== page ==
Cities warned to improve resilience of entire water basin to avoid risk of running out of water

Posted: Wednesday 10th October 2018

Increasing numbers of cities worldwide risk reaching Day Zero, with taps running dry, and exacerbating the effects of climate change, unless they start actively managing and improving the resilience of their entire water basins, warns a new report by global engineering consultancy Arup.

Cape Town’s recent water crisis has alerted major cities to threats to their water supply. According to the Arup report Cities Alive: Water for People, endorsed by the International Water Association (IWA) and launched at the IWA World Water Congress & Exhibition in Tokyo, cities need to expand what they might now consider ‘their’ water infrastructure to include the entire river basin on which they depend.

The report highlights that the world’s 100 largest cities occupy less than 1% of the planet’s land area, whilst the basins that provide their water resources cover over 12% and serve almost a billion people. Water basins are vital for supplying cities with water, collecting all the surface water and groundwater in the area. Cities impact stewardship for hundreds of miles. They have the potential to influence how their water basins are managed, yet they invest very little in them.

The report calls for more ‘upstream thinking’ in how cities approach water management. This means greater collaboration, working with landowners, businesses and local authorities further upstream to consider the water basin as a whole.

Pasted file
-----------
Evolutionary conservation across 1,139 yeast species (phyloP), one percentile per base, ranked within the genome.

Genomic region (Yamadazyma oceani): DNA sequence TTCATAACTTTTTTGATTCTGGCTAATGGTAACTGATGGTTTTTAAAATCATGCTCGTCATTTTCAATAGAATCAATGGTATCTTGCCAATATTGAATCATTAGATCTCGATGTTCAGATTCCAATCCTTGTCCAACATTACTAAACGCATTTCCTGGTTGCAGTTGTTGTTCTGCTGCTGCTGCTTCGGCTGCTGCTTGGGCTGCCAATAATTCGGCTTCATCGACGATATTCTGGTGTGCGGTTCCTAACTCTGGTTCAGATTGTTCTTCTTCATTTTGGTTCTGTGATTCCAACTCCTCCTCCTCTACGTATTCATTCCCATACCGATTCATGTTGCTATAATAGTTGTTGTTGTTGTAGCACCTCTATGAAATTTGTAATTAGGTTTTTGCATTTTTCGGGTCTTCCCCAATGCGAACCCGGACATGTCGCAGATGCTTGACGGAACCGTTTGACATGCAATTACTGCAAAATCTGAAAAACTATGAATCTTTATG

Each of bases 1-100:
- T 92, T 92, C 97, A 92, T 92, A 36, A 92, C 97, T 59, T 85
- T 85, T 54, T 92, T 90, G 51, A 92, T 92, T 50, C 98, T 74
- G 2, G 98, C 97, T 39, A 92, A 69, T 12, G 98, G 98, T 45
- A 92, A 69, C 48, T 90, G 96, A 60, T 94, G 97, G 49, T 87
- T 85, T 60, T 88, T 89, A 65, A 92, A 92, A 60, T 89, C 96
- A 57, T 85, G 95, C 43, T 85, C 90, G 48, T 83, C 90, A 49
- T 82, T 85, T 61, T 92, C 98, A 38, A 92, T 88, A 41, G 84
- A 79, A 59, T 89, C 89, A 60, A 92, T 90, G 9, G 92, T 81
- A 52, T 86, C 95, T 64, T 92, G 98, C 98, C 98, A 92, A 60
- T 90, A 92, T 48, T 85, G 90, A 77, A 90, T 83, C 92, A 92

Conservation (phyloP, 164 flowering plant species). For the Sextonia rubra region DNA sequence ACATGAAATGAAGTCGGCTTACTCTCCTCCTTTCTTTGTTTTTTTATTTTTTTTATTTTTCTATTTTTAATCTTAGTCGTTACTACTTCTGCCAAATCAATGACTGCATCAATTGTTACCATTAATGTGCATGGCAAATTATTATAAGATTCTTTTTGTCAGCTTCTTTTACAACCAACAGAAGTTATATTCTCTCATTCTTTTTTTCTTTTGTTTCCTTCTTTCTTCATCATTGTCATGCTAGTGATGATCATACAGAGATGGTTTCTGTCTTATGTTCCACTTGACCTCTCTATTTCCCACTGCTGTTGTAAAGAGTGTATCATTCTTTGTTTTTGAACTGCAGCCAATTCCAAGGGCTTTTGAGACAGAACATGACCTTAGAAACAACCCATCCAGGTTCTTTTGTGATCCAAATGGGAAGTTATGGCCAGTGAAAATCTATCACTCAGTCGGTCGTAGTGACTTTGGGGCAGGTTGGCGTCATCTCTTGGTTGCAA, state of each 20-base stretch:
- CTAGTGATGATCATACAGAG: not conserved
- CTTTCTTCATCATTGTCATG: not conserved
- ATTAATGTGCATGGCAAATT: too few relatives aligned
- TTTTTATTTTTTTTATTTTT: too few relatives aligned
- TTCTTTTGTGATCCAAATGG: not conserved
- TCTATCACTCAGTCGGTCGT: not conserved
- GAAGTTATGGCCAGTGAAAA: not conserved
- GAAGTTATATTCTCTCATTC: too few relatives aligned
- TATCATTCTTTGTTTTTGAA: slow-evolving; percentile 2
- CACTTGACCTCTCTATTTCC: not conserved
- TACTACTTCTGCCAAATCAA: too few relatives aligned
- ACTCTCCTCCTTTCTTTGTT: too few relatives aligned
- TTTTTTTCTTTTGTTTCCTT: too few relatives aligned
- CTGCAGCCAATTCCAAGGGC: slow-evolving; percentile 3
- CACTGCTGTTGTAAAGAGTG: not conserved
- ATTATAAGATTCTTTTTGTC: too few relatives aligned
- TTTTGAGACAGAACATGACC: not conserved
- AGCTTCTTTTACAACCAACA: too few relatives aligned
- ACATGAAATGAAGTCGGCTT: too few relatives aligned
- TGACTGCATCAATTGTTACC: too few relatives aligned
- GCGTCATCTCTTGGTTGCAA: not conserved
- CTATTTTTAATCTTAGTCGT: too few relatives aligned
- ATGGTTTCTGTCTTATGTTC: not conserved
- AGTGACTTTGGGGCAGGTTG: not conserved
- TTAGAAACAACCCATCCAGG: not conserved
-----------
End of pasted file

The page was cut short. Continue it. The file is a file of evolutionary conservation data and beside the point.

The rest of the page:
Understanding how a city’s water basin behaves does not only lead to better water management but can protect the local environment and ensure the wellbeing of residents. The Arup report outlines recommendations for successfully managing and maintaining water basins, including:

- Working Together - City governments, businesses and water organisations should be working with land owners and land managers further upstream to reduce flood risk, improve water quality and encourage more sustainable water sources.

- Working with nature - All basins are different; cities need to understand the flows of water, sediments, nutrients and ecology of their basins, to formulate and provide successful designs and solutions, such as Natural Flood Management (NFM). The Leeds Flood Alleviation scheme in the UK, for example, was developed after Leeds experienced widespread flooding for a number of years, most recently in 2015. It took a basin-wide approach in implementing landscaped natural flood defences (NFM), and adjustable weirs to improve water continuity. The scheme now protects 500 businesses and 3,000 homes. It has also provided new city spaces. Similarly in China, the Sponge City Programme implements NFM by using greenbelt, rainwater gardens, permeable paving, rainwater harvesting and detention ponds to combat serious flooding.

Dr Mark Fletcher, Global Water Leader, Arup, said, “Recognising the importance of the entire water basin is essential as urban water resilience is not possible without rural water resilience. In simple terms, we must be more water-wise. With up to 4.3 billion people expected to live in cities by 2050, this is something city leaders and water managers need to be looking at now. Whilst this is a challenge, it also provides a significant opportunity to revolutionise how urban water systems are designed and retrofitted, and how they can deliver greater benefits for all.”

“It’s really about people taking responsibility for building water-wise cities - cities that are connected to their basins, designed in a water-sensitive way, and delivering services that are sustainable, flexible and robust,” states Corinne Trommsdorff, Programme Manager, Cities of the Future, International Water Association. “Building water-wise communities is the key to achieving that. Water for people is also water by people. IWA members are endorsing the Principles for Water-Wise Cities to drive this transition.”




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December 2018

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